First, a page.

2013 Sharks Season Preview: Ryane Clowe, Logan Couture and Martin Havlat

Two-thirds of this line were largely M.I.A. for much of 2011-12. We examine whether Ryane Clowe and Martin Havlat can have bounce-back years in 2013.

After a season in which they battled through injuries and disappointing play, Ryane Clowe and Martin Havlat will need to be effective and stay in the lineup on either side of Logan Couture to ensure the Sharks' second line is a success this time around.

Ryane Clowe

2013 Cap Hit: $3,625,000
Expected Role: Power forward, board warrior, 2nd unit power play
Depth Chart Position: No. 2 left wing

Clowe's 2011-12 season was perhaps the worst of his NHL career. In a lot of ways, he was the poster boy for a year in which many of the team's formerly dependable veterans underwhelmed. A facial fracture and concussion certainly contributed to slowing Clowe down as the Sharks' pugnacious winger just didn't provide the unmatched board play, on-ice vision and space-clearing physicality we've become accustomed to expecting out of him. After largely carrying the team on his back for the first half of the 2010-11 season, Clowe was a liability more than an asset on far too many nights last year. He finished the season with his worst points-per-game rate and lowest goal total since becoming an NHL regular as well as some fairly concerning underlying numbers despite protected deployment. Perhaps most alarming was the fact that Clowe was one of the team's very worst forwards whenever he was separated from Logan Couture: the Sharks surrendered an average of 6.5 more shot attempts than they generated for every 60 minutes of even-strength hockey Clowe was on the ice for without Couture.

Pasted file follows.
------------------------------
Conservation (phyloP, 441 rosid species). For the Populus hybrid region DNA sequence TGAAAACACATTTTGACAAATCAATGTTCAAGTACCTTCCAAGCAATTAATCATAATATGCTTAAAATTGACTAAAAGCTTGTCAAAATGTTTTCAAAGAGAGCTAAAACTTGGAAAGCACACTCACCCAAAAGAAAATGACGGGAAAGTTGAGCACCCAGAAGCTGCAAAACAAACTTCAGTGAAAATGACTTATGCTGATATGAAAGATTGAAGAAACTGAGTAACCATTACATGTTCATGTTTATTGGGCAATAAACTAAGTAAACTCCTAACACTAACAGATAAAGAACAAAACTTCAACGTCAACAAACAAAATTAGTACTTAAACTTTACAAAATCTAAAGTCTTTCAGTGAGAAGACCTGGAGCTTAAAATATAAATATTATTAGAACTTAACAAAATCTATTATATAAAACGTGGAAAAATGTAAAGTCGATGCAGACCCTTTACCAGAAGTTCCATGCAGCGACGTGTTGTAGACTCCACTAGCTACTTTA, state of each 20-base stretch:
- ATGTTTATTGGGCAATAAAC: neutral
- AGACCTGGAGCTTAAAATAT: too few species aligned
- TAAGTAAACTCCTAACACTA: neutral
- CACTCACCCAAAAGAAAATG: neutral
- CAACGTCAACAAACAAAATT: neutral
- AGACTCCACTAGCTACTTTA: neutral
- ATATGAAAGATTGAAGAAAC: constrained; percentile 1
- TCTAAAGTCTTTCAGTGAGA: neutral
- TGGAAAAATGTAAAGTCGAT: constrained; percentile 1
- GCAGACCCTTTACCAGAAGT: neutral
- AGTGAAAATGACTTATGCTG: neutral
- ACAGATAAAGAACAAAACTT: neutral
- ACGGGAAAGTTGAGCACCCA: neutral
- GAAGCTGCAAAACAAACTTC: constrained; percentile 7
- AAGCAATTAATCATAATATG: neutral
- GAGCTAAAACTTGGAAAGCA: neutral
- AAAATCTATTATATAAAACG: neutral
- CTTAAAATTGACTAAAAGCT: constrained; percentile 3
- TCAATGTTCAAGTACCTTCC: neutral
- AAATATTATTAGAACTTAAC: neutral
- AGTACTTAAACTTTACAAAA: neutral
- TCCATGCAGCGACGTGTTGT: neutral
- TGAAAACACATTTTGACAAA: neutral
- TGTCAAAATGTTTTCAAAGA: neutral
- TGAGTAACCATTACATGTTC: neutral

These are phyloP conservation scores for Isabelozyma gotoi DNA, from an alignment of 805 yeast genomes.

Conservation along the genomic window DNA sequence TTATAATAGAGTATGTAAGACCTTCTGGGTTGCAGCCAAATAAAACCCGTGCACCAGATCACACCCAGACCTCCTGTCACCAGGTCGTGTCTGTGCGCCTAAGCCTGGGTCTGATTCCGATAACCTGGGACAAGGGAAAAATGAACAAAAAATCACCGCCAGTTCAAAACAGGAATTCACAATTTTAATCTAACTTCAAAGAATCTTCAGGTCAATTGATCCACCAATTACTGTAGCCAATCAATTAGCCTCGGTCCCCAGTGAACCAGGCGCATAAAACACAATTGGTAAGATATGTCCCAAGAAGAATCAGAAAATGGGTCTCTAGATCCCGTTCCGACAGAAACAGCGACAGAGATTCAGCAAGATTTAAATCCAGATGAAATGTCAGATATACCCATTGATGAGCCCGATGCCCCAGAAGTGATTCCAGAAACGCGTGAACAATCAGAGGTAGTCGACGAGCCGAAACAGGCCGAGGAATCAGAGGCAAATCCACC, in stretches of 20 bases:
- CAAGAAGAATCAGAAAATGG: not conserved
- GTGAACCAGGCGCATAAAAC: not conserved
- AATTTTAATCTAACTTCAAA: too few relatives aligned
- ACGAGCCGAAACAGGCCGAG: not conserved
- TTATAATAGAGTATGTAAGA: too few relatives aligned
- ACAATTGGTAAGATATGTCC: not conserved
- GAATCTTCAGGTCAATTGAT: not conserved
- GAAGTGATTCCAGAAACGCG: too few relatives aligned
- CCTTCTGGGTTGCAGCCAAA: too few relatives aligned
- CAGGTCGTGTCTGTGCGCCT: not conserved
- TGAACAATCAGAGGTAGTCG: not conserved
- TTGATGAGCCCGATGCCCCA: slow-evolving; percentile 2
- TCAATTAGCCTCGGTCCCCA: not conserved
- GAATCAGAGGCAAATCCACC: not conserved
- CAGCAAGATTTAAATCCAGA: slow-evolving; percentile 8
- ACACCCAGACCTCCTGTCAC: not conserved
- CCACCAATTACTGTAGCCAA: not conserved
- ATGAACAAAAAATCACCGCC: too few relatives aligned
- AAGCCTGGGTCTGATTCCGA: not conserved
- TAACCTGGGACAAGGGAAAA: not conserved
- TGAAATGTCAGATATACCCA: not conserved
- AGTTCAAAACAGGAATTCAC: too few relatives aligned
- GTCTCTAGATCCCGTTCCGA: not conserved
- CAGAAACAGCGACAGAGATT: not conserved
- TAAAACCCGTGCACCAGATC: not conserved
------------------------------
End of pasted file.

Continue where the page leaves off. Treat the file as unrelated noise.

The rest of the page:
It seems premature to suggest that age has caught up with Clowe, especially since he's still just 30. But after years of playing a physically engaged brand of hockey, it's possible that 2011-12 was just the beginning of the end. On the other hand, like seemingly every other Shark, Clowe finished his chances at an absurdly low rate last year. His 9.4% shooting percentage was the worst of his career. The Sharks also shot just 7.2% when Clowe was on the ice at even-strength and 11% during his power play shifts last year, also the harshest shooting luck he's ever had to suffer through. I'd expect those numbers to rebound and, if combined with Clowe staying healthy and playing like it's a contract year (which it is), I'm fairly optimistic he can be one of the better second-liners in the league again in 2013.

Logan Couture

2013 Cap Hit: $2,875,000
Expected Role: Two-way scorer, 1st unit power play
Depth Chart Position: No. 2 center

Logan Couture came into last season with the weight of sky-high expectations on his shoulders but it didn't seem to faze him. Despite having his effectiveness down the stretch compromised by an injury, Couture once again scored 30 goals and upped his overall production from his rookie season by almost ten points. He continued to be an elite driver of play at even-strength in 2011-12 but with one of his linemates in Martin Havlat injured for most of the year and the other, Clowe, suffering through both injuries and on-ice disappointment, most of the damage Couture did to the scoresheet came via the power play. In the entire NHL, only Ryan Nugent-Hopkins scored power play points at a higher rate than Couture, who notched 7.15 per 60 minutes 5v4. And while Nugent-Hopkins benefited from a ridiculous 20.3% on-ice shooting percentage, Couture's was a far more sustainable 13.7%. As long as he retains his spot on the team's top unit with Joe Thornton, Patrick Marleau, Joe Pavelski and Dan Boyle, expect Couture's power play production to continue. Where he might actually improve, given a regression in percentages and healthy seasons from Clowe and Havlat, is at even-strength.